After Historic March on Washington and Grieved by Racially-Motivated Murders in Jacksonville, AASF Calls for an End to White Supremacy in All Its Forms



Washington, DC—On Saturday, a gunman who was found to have posted racist writings shot and killed three Black Americans in Jacksonville, Florida near Edward Waters University, a historically Black college. The victims whose lives were senselessly taken that day were Angela Michelle Carr, 52; A.J. Laguerre, 19; and Jerrald Gallion, 29. In stark contrast, the day also marked an important anniversary for racial justice—60 years since the first March on Washington where approximately 250,000 Americans led by Dr. Martin Luther King Jr. marched against segregation, anti-Blackness, and white supremacy.

The Asian American Scholar Forum (AASF) joined The National Council of Asian Pacific Americans (NCAPA), Asian Americans Advancing Justice-AAJC (Advancing Justice-AAJC), and several other Asian American-led organizations in attending the 60th Anniversary March on Washington to honor the ways in which the Black-led Civil Rights Movement paved the way for civil rights victories for Asian American, Native Hawaiian, and Pacific Islander communities. As AASF joined in the recommitments of the March, they also join in expressing the collective grief experienced by Jacksonville and Black Americans across the country.

“On the same day in America, we witnessed a beautiful demonstration of racial unity in the 60th Anniversary March on Washington and an ugly demonstration of racialized hate in the Jacksonville shootings. We see no greater evidence than this that the work of racial justice and reconciliation in our country is far from over,” said Gisela Perez Kusakawa, AASF Executive Director & Civil Rights Attorney. “AASF was founded due to the rise in Anti-Asian hate crimes since the COVID-19 pandemic and the devastating impacts of discriminatory policies on the Asian American scholar community. On Saturday, I marched alongside advocates of all races and ethnicities to the theme, ‘A Continuation, Not a Commemoration,’ to recommit to the call for civil rights and racial justice espoused by Martin Luther King, Jr. and other civil rights leaders. Whether white supremacy shows up in bigotry-driven hate crimes or in racist governmental policies and practices, it must be named and rooted out for the livelihood and well-being of us all.”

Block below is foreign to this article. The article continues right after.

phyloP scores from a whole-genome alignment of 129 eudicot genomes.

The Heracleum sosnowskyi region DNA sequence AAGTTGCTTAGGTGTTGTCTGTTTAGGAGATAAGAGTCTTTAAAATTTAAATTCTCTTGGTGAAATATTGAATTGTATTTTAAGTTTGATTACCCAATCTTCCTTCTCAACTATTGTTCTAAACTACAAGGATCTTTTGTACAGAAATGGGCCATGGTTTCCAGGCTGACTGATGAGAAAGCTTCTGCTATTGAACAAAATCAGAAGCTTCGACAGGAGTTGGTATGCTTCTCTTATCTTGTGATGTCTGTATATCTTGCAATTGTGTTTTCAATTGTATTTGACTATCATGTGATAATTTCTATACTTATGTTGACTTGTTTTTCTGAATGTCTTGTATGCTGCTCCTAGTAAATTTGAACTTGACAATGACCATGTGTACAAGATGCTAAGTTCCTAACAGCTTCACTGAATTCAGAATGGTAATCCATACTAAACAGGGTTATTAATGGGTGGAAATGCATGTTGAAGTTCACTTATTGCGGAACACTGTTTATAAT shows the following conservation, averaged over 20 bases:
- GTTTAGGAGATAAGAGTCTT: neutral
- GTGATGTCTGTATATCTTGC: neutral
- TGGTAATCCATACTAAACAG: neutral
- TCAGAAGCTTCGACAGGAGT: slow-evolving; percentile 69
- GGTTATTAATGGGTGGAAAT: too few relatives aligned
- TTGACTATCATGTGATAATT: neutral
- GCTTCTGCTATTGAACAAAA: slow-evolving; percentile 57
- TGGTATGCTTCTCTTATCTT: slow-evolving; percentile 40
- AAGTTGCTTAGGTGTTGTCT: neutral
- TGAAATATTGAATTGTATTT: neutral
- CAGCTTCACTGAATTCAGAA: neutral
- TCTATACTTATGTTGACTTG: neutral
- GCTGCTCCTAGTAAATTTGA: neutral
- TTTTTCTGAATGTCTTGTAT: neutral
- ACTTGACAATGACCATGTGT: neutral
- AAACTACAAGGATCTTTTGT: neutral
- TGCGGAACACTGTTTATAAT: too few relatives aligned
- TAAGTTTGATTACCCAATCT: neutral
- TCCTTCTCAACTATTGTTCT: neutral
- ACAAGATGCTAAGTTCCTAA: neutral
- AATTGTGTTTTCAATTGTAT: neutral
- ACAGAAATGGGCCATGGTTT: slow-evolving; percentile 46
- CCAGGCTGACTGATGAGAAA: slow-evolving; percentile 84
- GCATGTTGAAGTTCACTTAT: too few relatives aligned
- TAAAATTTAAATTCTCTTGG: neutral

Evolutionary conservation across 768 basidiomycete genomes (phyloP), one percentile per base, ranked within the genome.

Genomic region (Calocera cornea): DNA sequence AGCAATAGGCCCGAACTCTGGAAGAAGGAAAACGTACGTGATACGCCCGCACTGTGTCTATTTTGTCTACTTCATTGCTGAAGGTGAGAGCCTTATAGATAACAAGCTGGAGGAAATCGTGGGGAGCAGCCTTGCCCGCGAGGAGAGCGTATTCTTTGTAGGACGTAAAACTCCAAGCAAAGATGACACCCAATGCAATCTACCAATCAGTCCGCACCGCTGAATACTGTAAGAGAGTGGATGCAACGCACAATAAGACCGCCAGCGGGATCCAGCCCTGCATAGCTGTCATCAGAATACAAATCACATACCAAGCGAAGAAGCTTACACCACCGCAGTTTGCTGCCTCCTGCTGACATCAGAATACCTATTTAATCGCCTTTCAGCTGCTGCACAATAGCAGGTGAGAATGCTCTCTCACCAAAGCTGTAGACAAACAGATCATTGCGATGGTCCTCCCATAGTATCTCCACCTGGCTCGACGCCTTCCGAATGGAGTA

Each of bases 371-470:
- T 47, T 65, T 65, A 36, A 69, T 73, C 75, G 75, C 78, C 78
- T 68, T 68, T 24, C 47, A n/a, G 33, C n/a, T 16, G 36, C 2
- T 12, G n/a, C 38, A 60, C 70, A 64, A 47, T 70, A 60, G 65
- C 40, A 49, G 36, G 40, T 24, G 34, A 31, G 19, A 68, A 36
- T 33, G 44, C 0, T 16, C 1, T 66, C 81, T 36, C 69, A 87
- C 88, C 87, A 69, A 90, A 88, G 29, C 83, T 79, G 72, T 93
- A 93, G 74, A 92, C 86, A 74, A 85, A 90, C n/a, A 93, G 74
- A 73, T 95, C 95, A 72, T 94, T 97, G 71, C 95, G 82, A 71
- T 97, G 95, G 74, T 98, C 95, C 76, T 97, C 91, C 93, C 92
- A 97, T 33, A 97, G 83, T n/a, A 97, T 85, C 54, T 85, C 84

Asian American Scholar Forum (AASF) is a national non-profit that promotes academic belonging, openness, freedom, and equality for all. In response to heightened anti-Asian sentiments and profiling in the U.S., AASF has been a leading national voice fighting for the rights of Asian American and immigrant scientists, researchers, and scholars. AASF membership includes members from the National Academy of Engineering, the National Academy of Medicine, the National Academy of Science and the American Academy of Arts & Sciences, in addition to past and current university presidents, provost, vice provosts, deans, associate deans and past and current department chairs.